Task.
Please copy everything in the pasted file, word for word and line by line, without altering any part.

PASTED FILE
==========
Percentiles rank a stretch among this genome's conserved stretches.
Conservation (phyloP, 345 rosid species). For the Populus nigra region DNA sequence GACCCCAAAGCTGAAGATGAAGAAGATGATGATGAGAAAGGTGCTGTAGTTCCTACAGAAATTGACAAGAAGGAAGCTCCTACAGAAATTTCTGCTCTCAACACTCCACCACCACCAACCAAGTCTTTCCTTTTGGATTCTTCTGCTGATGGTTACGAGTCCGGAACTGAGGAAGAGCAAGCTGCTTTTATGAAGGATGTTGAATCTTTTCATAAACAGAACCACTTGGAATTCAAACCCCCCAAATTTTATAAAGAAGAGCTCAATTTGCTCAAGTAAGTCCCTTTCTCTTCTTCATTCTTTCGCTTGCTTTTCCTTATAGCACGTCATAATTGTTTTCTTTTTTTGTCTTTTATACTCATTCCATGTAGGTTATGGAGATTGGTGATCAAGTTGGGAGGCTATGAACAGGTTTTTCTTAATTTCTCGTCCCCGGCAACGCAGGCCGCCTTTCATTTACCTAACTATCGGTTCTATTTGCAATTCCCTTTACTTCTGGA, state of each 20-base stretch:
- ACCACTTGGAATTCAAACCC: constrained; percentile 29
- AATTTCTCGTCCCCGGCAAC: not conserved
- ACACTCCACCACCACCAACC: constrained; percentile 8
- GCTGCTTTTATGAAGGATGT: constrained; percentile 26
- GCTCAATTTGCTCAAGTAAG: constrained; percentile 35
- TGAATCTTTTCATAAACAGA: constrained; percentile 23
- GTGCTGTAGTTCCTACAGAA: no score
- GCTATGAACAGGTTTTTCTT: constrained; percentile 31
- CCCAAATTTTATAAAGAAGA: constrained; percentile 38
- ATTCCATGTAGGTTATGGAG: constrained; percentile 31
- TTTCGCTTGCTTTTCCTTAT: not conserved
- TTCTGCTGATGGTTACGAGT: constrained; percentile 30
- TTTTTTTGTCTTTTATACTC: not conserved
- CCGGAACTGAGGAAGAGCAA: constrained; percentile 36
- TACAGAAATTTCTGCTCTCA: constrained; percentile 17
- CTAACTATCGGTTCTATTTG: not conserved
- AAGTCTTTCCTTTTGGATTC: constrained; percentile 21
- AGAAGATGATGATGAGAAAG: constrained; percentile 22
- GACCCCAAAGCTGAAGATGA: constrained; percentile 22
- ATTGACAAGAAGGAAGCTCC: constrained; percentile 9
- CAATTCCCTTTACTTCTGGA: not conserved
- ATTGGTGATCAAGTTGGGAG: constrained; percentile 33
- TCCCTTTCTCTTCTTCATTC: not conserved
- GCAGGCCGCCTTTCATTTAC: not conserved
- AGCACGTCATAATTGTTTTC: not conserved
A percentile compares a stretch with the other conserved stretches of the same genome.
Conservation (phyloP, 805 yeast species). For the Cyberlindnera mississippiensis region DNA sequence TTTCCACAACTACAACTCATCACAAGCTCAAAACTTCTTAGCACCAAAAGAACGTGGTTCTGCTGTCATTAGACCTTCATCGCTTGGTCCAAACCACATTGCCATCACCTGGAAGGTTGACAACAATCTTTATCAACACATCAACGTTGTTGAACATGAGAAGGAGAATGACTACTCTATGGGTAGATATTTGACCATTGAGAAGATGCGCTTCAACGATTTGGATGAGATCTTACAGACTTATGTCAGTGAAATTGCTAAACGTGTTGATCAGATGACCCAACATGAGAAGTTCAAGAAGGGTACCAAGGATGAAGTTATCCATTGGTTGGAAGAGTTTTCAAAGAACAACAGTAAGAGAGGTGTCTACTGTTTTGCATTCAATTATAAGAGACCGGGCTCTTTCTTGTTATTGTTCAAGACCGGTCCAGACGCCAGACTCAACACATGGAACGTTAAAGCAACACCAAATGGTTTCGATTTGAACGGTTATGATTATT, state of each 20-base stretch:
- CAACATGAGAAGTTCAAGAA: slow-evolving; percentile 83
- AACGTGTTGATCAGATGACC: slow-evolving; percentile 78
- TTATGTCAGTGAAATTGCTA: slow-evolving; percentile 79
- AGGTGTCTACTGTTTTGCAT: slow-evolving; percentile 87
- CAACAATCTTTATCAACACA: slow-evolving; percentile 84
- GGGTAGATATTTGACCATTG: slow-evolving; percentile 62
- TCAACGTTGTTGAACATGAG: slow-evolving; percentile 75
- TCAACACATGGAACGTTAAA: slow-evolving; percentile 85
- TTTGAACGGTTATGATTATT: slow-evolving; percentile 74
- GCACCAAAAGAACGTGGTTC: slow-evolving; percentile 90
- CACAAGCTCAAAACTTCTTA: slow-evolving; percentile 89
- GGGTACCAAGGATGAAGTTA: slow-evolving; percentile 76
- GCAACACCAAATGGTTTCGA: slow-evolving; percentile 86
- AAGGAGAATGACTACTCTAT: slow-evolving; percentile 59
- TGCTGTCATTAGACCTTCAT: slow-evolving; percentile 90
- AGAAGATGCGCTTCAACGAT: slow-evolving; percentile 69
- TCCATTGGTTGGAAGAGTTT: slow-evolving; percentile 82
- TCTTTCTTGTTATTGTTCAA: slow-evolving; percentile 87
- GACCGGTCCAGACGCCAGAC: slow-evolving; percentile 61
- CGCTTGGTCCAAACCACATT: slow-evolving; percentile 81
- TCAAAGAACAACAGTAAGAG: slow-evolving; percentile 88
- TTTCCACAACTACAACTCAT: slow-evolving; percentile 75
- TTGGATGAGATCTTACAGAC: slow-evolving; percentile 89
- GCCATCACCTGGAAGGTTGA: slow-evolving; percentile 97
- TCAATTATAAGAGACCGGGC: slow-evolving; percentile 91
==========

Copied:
Percentiles rank a stretch among this genome's conserved stretches.
Conservation (phyloP, 345 rosid species). For the Populus nigra region DNA sequence GACCCCAAAGCTGAAGATGAAGAAGATGATGATGAGAAAGGTGCTGTAGTTCCTACAGAAATTGACAAGAAGGAAGCTCCTACAGAAATTTCTGCTCTCAACACTCCACCACCACCAACCAAGTCTTTCCTTTTGGATTCTTCTGCTGATGGTTACGAGTCCGGAACTGAGGAAGAGCAAGCTGCTTTTATGAAGGATGTTGAATCTTTTCATAAACAGAACCACTTGGAATTCAAACCCCCCAAATTTTATAAAGAAGAGCTCAATTTGCTCAAGTAAGTCCCTTTCTCTTCTTCATTCTTTCGCTTGCTTTTCCTTATAGCACGTCATAATTGTTTTCTTTTTTTGTCTTTTATACTCATTCCATGTAGGTTATGGAGATTGGTGATCAAGTTGGGAGGCTATGAACAGGTTTTTCTTAATTTCTCGTCCCCGGCAACGCAGGCCGCCTTTCATTTACCTAACTATCGGTTCTATTTGCAATTCCCTTTACTTCTGGA, state of each 20-base stretch:
- ACCACTTGGAATTCAAACCC: constrained; percentile 29
- AATTTCTCGTCCCCGGCAAC: not conserved
- ACACTCCACCACCACCAACC: constrained; percentile 8
- GCTGCTTTTATGAAGGATGT: constrained; percentile 26
- GCTCAATTTGCTCAAGTAAG: constrained; percentile 35
- TGAATCTTTTCATAAACAGA: constrained; percentile 23
- GTGCTGTAGTTCCTACAGAA: no score
- GCTATGAACAGGTTTTTCTT: constrained; percentile 31
- CCCAAATTTTATAAAGAAGA: constrained; percentile 38
- ATTCCATGTAGGTTATGGAG: constrained; percentile 31
- TTTCGCTTGCTTTTCCTTAT: not conserved
- TTCTGCTGATGGTTACGAGT: constrained; percentile 30
- TTTTTTTGTCTTTTATACTC: not conserved
- CCGGAACTGAGGAAGAGCAA: constrained; percentile 36
- TACAGAAATTTCTGCTCTCA: constrained; percentile 17
- CTAACTATCGGTTCTATTTG: not conserved
- AAGTCTTTCCTTTTGGATTC: constrained; percentile 21
- AGAAGATGATGATGAGAAAG: constrained; percentile 22
- GACCCCAAAGCTGAAGATGA: constrained; percentile 22
- ATTGACAAGAAGGAAGCTCC: constrained; percentile 9
- CAATTCCCTTTACTTCTGGA: not conserved
- ATTGGTGATCAAGTTGGGAG: constrained; percentile 33
- TCCCTTTCTCTTCTTCATTC: not conserved
- GCAGGCCGCCTTTCATTTAC: not conserved
- AGCACGTCATAATTGTTTTC: not conserved
A percentile compares a stretch with the other conserved stretches of the same genome.
Conservation (phyloP, 805 yeast species). For the Cyberlindnera mississippiensis region DNA sequence TTTCCACAACTACAACTCATCACAAGCTCAAAACTTCTTAGCACCAAAAGAACGTGGTTCTGCTGTCATTAGACCTTCATCGCTTGGTCCAAACCACATTGCCATCACCTGGAAGGTTGACAACAATCTTTATCAACACATCAACGTTGTTGAACATGAGAAGGAGAATGACTACTCTATGGGTAGATATTTGACCATTGAGAAGATGCGCTTCAACGATTTGGATGAGATCTTACAGACTTATGTCAGTGAAATTGCTAAACGTGTTGATCAGATGACCCAACATGAGAAGTTCAAGAAGGGTACCAAGGATGAAGTTATCCATTGGTTGGAAGAGTTTTCAAAGAACAACAGTAAGAGAGGTGTCTACTGTTTTGCATTCAATTATAAGAGACCGGGCTCTTTCTTGTTATTGTTCAAGACCGGTCCAGACGCCAGACTCAACACATGGAACGTTAAAGCAACACCAAATGGTTTCGATTTGAACGGTTATGATTATT, state of each 20-base stretch:
- CAACATGAGAAGTTCAAGAA: slow-evolving; percentile 83
- AACGTGTTGATCAGATGACC: slow-evolving; percentile 78
- TTATGTCAGTGAAATTGCTA: slow-evolving; percentile 79
- AGGTGTCTACTGTTTTGCAT: slow-evolving; percentile 87
- CAACAATCTTTATCAACACA: slow-evolving; percentile 84
- GGGTAGATATTTGACCATTG: slow-evolving; percentile 62
- TCAACGTTGTTGAACATGAG: slow-evolving; percentile 75
- TCAACACATGGAACGTTAAA: slow-evolving; percentile 85
- TTTGAACGGTTATGATTATT: slow-evolving; percentile 74
- GCACCAAAAGAACGTGGTTC: slow-evolving; percentile 90
- CACAAGCTCAAAACTTCTTA: slow-evolving; percentile 89
- GGGTACCAAGGATGAAGTTA: slow-evolving; percentile 76
- GCAACACCAAATGGTTTCGA: slow-evolving; percentile 86
- AAGGAGAATGACTACTCTAT: slow-evolving; percentile 59
- TGCTGTCATTAGACCTTCAT: slow-evolving; percentile 90
- AGAAGATGCGCTTCAACGAT: slow-evolving; percentile 69
- TCCATTGGTTGGAAGAGTTT: slow-evolving; percentile 82
- TCTTTCTTGTTATTGTTCAA: slow-evolving; percentile 87
- GACCGGTCCAGACGCCAGAC: slow-evolving; percentile 61
- CGCTTGGTCCAAACCACATT: slow-evolving; percentile 81
- TCAAAGAACAACAGTAAGAG: slow-evolving; percentile 88
- TTTCCACAACTACAACTCAT: slow-evolving; percentile 75
- TTGGATGAGATCTTACAGAC: slow-evolving; percentile 89
- GCCATCACCTGGAAGGTTGA: slow-evolving; percentile 97
- TCAATTATAAGAGACCGGGC: slow-evolving; percentile 91